There were two shirts I would have bought had they been lined. That's one of my biggest pet peeves -- I hate that so many things come in that grey area now where it's obviously not meant to be sheer but you can see right through it. Bah.
WASHINGTON -- President Bush, opening a new theme in support of sticking with the battle of Iraq, will today bluntly warn the Democrats against committing the errors of Vietnam -- where America's withdrawal precipitated a communist-led bloodbath.
In Kansas City, before the annual convention of the Veterans of Foreign Wars, Mr. Bush will deliver a speech that embraces the one war most historians say America lost. Recalling the arguments of those that sought to end the war for Saigon, the speech prepared for Mr. Bush will warn, "Then as now, people argued that the real problem was America's presence and that if we would just withdraw, the killing would end," according to excerpts of the speech released last night by the White House.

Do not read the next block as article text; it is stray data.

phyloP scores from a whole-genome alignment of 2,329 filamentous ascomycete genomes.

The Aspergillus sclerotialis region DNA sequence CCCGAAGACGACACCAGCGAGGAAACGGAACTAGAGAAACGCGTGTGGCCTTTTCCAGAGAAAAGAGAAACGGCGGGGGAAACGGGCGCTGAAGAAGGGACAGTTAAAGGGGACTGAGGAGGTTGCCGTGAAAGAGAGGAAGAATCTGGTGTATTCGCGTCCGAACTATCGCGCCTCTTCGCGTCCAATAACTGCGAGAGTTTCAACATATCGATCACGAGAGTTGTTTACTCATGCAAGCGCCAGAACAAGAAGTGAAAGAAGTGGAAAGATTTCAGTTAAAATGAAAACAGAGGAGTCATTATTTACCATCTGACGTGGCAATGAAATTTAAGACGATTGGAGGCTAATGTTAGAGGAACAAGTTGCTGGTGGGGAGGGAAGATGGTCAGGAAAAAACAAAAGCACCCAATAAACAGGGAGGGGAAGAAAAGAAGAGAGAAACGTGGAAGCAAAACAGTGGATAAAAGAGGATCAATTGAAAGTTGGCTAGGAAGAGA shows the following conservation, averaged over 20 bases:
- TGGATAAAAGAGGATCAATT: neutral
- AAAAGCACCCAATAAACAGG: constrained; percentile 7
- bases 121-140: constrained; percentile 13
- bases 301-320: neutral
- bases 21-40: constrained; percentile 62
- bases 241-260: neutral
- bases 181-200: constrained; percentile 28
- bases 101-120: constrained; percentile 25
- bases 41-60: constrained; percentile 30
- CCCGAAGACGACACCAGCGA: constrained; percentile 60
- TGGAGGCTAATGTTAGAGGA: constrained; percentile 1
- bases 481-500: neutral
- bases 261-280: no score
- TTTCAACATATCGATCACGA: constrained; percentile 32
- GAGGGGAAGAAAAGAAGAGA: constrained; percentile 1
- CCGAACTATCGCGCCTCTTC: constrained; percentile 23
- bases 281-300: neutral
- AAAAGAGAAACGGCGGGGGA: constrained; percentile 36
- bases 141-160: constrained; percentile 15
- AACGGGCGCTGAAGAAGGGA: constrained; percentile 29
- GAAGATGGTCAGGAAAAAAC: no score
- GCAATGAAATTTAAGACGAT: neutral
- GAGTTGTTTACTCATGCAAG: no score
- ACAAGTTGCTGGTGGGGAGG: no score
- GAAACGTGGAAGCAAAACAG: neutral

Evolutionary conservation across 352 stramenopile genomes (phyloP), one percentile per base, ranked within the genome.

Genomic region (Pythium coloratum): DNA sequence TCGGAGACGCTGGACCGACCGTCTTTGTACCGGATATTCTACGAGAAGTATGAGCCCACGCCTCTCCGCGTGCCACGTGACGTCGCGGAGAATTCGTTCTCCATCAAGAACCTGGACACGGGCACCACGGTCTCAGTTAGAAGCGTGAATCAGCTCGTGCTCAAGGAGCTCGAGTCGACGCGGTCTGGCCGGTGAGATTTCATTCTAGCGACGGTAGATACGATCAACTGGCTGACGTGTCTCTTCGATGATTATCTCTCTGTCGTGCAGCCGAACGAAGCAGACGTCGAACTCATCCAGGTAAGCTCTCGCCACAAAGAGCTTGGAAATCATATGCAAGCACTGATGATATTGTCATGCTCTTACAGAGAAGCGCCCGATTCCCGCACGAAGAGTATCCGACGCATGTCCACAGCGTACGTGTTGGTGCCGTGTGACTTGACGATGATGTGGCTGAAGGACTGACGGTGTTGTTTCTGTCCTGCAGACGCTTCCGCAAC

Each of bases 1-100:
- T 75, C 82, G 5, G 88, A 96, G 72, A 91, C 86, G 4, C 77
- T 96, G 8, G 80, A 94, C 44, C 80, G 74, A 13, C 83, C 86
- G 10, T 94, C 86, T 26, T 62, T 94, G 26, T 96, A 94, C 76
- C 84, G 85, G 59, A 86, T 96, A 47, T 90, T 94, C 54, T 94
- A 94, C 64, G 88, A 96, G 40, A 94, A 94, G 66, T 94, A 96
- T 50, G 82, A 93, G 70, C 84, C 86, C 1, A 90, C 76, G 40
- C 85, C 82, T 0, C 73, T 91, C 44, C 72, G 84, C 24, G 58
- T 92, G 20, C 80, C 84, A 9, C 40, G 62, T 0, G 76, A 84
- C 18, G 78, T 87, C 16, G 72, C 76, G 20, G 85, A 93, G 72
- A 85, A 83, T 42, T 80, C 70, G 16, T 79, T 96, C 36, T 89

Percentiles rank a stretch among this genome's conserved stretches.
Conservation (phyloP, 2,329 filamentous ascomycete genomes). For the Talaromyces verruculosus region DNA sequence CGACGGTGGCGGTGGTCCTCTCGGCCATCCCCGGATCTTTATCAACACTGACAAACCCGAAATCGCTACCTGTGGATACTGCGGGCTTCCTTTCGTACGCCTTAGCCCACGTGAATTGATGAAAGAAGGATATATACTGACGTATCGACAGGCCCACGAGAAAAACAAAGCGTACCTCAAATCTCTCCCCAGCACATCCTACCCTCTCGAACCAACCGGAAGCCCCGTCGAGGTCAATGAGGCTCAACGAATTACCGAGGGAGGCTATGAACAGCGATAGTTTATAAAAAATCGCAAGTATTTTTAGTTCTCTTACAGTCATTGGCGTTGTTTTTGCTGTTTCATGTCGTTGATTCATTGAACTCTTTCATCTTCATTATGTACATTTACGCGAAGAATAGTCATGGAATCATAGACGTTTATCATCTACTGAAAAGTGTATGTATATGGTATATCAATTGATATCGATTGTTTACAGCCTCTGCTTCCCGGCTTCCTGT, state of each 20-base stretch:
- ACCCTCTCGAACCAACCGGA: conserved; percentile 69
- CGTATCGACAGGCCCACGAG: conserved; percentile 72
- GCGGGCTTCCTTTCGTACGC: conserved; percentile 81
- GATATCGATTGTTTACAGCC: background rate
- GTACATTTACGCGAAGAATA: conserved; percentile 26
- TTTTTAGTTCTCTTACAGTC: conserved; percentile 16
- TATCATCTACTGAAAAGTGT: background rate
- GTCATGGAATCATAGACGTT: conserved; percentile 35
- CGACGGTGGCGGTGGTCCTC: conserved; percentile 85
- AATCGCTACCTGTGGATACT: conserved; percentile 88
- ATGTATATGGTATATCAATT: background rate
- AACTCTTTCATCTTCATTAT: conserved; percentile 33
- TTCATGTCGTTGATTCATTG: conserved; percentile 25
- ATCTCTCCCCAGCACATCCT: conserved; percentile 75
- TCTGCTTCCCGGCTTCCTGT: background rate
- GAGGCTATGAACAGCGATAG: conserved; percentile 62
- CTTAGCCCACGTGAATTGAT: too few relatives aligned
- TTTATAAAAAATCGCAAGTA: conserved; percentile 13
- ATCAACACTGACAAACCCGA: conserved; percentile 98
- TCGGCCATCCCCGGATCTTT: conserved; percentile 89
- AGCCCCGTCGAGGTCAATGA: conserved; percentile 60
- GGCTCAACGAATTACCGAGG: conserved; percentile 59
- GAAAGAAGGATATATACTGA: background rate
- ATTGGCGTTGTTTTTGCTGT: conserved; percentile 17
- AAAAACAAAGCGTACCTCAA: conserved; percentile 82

I suppose it's good having these arguments being made explicitly, so they can be addressed explicitly. But is there really any sizable constitutency who thinks that our mistake in Vietnam was leaving, and that if we'd just kept on fighting, things in Vietnam would now be better than they are now? Like, is Bush really saying that if it were the 1970's, he'd have been throwing more troops in, indefinitely? I suppose that could be a popular and convincing position, but man, it doesn't seem likely.
This document is totally non-redactable and non-segregable and cannot even be meaningfully described.
I'd like to have a document like that, especially if it had magic powers.
The Sartorialist is in Stockholm. I have to admit, philistine that I am, that his pictures from Milan typically made me think "Oh, give it a rest, you silly Italians," but the Swedes look really good. Of course, you think I say this because I have a thing for Swedes, but no, dear readers, my first girlfriend--the one with whom my relationship was less than pleasant--was a buxom, blonde-haired, blue-eyed by-way-of Minnesota Swede. I have no thing for Swedes. (The Swede, sweet as she was, was a happy exception.)